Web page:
Dickson Lee of L&L Energy Pleads Guilty to Securities Fraud

L&L Energy - Securities Lawyer 101


On September 23, 2014, Dickson Lee, former CEO of Seattle-based L&L Energy, plead guilty to two counts of securities fraud.  The plea was announced by the U.S. Attorney’s Office for the Western District of Washington.
L&L Energy was once listed on the NASDAQ.  It purported to be engaged in various aspects of the coal mining business in China, and had offices in Taiwan as well as in Seattle.

L&L Energy’s stock was halted by the NASDAQ on November 18, 2013 and voluntarily delisted from the exchange in April of this year.  The Securities and Exchange Commission (“SEC”) sued Lee and L&L Energy for fraud in March.

In his plea agreement, Lee admits that he falsified financial and other reports to the SEC “regarding the existence of a Chief Financial Officer,” and, in a separate scheme, issued large amounts of stock to persons controlled by him.

Nonexistent company officers and directors are surprisingly common in OTC stocks, but a relative rarity in exchange-listed issues.  L&L Energy’s supposed CFO wasn’t quite a ghost; as it turned out, back in 2008, when Lee was working toward the NASDAQ listing, she’d been interviewed for the job, but declined to accept it. Lee still needed a CFO, and so simply signed the woman’s name to the necessary documents.  In 2009, the candidate discovered the deception and proceeded to blackmail Lee, who paid thousands of dollars in cash and stock for her silence.  When the SEC investigation began, Lee lied under oath about the CEO’s role in the company.

Lee also admits that in 2011 and 2012 he issued hundreds of thousands of shares of stock to third parties in China.  At Lee’s direction, those third parties sold the stock to generate revenue for the company, which had serious cash problems.  By then, Lee was aware of the SEC investigation, and realized that no banks or other reputable institutions would offer financing.  Unable to issue private placement stock without disclosing the investigation, Lee chose to sell to individuals in China under false pretenses.  In a further effort at concealment, he recorded the sales in the company’s financial statements as payment for “services.”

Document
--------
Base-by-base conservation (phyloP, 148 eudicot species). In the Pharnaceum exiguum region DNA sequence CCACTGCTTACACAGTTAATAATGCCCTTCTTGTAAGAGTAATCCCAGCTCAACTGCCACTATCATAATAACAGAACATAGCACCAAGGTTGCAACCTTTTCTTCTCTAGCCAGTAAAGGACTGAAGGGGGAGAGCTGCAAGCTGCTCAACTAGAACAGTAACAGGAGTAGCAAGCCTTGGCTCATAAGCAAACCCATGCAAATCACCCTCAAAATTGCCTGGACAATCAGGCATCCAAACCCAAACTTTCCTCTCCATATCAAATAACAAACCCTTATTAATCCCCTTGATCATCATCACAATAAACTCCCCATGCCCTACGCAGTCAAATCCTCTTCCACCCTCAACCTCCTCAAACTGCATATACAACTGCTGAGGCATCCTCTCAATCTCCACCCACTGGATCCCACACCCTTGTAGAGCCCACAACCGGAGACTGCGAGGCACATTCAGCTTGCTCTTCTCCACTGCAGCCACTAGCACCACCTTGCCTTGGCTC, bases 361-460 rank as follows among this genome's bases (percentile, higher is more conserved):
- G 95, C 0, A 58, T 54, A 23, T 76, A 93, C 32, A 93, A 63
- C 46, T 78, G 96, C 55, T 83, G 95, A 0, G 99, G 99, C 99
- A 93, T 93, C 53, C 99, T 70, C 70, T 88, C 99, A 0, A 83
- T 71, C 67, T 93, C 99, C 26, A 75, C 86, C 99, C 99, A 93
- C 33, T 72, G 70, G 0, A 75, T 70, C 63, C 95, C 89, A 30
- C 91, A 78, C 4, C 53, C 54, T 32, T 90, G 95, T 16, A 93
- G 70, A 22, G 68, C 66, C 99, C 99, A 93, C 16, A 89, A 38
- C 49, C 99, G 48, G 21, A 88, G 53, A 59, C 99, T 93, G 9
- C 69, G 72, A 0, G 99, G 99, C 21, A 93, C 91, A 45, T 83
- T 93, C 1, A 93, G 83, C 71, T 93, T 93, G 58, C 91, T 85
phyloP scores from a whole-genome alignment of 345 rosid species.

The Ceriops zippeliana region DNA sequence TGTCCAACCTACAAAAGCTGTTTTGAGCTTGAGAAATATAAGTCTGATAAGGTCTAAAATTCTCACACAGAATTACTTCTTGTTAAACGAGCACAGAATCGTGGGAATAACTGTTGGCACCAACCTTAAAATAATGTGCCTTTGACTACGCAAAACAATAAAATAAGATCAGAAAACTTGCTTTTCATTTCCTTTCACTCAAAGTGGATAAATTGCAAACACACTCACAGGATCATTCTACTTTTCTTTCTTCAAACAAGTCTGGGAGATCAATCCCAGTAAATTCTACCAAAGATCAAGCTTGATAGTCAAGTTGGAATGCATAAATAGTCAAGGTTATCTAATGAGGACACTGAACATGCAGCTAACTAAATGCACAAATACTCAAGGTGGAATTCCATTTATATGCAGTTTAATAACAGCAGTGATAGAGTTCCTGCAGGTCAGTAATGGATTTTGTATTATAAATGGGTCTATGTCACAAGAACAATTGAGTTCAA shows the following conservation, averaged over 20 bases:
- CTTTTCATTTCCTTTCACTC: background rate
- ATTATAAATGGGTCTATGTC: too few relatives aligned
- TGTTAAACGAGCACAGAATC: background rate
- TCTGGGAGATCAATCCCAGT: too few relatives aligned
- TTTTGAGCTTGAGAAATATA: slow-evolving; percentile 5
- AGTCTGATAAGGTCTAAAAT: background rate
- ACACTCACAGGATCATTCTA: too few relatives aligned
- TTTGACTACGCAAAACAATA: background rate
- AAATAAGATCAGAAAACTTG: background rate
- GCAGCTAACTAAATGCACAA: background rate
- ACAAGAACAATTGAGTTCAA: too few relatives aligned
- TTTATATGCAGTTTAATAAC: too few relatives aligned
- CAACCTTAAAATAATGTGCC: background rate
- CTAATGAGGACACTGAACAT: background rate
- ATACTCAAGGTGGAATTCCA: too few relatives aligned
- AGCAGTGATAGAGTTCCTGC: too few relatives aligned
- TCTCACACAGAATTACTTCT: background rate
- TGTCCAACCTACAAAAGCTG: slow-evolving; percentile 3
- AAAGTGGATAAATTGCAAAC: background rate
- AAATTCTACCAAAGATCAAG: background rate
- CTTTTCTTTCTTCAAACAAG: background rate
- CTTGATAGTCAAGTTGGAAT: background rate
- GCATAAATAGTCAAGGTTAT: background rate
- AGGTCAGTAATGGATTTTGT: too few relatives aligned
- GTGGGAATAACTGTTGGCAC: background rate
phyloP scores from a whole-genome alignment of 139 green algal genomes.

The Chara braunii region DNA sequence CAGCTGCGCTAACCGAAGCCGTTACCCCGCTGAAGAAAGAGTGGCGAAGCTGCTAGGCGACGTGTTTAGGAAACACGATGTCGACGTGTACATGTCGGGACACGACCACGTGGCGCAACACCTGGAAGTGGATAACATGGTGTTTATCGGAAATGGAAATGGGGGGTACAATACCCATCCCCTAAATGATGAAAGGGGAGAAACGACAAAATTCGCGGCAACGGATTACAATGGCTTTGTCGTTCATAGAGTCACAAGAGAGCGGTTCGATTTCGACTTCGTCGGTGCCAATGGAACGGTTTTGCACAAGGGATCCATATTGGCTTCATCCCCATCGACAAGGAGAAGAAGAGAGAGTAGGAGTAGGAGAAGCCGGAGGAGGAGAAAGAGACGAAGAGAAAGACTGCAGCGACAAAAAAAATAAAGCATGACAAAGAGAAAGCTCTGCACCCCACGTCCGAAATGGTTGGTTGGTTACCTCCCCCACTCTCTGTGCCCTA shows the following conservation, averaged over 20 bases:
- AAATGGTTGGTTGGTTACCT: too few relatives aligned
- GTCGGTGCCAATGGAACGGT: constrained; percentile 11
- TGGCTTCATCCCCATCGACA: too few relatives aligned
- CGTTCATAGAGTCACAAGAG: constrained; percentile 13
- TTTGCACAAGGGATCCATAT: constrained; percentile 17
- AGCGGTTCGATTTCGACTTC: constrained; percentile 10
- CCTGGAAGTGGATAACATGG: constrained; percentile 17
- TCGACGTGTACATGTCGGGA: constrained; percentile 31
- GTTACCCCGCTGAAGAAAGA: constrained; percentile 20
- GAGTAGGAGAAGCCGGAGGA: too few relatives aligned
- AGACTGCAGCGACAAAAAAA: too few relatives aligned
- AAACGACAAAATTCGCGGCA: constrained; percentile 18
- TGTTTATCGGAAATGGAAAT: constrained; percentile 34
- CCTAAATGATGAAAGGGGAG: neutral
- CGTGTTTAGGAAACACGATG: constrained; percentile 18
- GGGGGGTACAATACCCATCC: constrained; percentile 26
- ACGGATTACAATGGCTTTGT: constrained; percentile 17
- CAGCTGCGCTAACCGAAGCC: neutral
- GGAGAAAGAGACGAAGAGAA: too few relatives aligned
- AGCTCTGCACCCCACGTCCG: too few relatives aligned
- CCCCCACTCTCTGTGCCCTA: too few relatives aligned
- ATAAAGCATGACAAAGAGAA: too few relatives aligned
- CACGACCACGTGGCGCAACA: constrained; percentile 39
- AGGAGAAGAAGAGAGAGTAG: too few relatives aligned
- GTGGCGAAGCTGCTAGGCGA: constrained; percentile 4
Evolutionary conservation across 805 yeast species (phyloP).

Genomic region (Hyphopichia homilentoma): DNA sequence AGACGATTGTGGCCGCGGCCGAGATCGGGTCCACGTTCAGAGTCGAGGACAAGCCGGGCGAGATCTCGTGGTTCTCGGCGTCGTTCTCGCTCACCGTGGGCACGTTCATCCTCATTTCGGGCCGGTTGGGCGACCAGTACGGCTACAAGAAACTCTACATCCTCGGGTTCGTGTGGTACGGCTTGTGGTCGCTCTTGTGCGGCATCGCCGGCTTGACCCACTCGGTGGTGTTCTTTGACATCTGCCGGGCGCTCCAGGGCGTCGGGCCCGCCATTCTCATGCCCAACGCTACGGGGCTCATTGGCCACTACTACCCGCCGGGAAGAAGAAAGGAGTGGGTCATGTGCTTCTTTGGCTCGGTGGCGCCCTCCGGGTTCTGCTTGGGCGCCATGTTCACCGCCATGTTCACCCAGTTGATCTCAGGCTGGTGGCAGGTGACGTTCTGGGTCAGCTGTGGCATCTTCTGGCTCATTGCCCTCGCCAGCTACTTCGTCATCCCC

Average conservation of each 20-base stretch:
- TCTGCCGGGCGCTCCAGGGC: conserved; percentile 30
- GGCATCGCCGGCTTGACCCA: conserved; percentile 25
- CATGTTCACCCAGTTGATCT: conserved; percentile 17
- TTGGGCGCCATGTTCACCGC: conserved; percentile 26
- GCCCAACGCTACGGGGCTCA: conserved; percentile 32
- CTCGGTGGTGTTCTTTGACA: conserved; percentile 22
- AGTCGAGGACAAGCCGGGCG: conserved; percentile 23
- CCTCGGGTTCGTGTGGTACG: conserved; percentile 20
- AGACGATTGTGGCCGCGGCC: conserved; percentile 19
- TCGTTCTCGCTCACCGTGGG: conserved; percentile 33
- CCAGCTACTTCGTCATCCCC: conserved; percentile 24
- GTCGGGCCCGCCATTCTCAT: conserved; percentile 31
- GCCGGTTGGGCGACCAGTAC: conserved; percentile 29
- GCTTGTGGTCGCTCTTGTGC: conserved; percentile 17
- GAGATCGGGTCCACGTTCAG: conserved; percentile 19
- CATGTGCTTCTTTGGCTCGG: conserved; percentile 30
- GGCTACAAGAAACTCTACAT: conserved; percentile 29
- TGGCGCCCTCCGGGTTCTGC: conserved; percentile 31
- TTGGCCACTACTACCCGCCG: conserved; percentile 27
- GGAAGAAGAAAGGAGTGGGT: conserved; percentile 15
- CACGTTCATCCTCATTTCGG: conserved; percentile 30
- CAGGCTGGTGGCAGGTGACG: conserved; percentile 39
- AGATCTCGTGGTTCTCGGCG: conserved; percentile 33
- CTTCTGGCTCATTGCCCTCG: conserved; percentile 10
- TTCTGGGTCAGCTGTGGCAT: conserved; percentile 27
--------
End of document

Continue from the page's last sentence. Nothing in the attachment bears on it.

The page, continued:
The SEC’s civil lawsuit against the company continues, as does the FBI’s investigation.  Lee is scheduled to be sentenced on January 9, 2015.

For further information about this securities law blog post, please contact Brenda Hamilton, Securities Attorney at 101 Plaza Real S, Suite 202 N, Boca Raton, Florida, (561) 416-8956, by email at [email protected] or visit www.securitieslawyer101.com. This securities law blog post is provided as a general informational service to clients and friends of Hamilton & Associates Law Group and should not be construed as, and does not constitute, legal and compliance advice on any specific matter, nor does this message create an attorney-client relationship.  Please note that the prior results discussed herein do not guarantee similar outcomes.

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